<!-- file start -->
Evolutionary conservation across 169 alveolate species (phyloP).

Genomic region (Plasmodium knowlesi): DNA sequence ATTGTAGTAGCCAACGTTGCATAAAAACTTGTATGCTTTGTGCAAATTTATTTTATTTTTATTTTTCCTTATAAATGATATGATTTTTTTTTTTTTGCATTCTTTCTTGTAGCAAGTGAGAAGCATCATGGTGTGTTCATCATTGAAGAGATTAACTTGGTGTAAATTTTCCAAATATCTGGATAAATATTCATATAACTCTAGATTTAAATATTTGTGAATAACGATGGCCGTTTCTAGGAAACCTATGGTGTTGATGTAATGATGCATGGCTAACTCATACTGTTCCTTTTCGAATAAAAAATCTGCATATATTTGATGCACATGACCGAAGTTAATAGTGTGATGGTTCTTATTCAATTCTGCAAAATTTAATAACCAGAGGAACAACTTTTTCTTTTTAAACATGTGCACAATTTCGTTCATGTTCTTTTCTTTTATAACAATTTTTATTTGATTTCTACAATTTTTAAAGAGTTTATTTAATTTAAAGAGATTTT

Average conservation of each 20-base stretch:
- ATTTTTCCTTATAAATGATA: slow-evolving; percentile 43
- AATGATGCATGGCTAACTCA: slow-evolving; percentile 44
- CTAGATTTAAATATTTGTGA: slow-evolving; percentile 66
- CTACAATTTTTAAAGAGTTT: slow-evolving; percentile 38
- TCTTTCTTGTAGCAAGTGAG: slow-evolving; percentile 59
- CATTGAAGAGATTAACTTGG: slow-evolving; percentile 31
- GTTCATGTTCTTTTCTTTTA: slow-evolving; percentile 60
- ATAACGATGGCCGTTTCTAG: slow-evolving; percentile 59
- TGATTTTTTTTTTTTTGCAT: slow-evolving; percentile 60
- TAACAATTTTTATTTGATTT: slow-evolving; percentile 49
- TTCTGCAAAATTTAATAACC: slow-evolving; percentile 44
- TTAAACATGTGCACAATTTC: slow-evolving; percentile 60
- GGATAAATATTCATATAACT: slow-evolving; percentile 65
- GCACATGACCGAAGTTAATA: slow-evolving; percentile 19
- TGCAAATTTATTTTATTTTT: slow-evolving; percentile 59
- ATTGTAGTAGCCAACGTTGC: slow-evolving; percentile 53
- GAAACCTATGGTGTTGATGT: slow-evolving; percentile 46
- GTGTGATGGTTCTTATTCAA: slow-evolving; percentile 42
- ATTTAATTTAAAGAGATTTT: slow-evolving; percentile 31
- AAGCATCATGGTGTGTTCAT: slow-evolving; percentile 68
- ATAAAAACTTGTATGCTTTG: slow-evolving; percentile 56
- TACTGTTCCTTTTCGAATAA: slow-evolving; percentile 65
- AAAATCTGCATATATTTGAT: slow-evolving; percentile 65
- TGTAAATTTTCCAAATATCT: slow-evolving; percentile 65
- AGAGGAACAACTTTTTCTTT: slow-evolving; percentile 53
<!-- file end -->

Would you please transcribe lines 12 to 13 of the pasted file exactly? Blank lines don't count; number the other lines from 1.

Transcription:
- TGATTTTTTTTTTTTTGCAT: slow-evolving; percentile 60
- TAACAATTTTTATTTGATTT: slow-evolving; percentile 49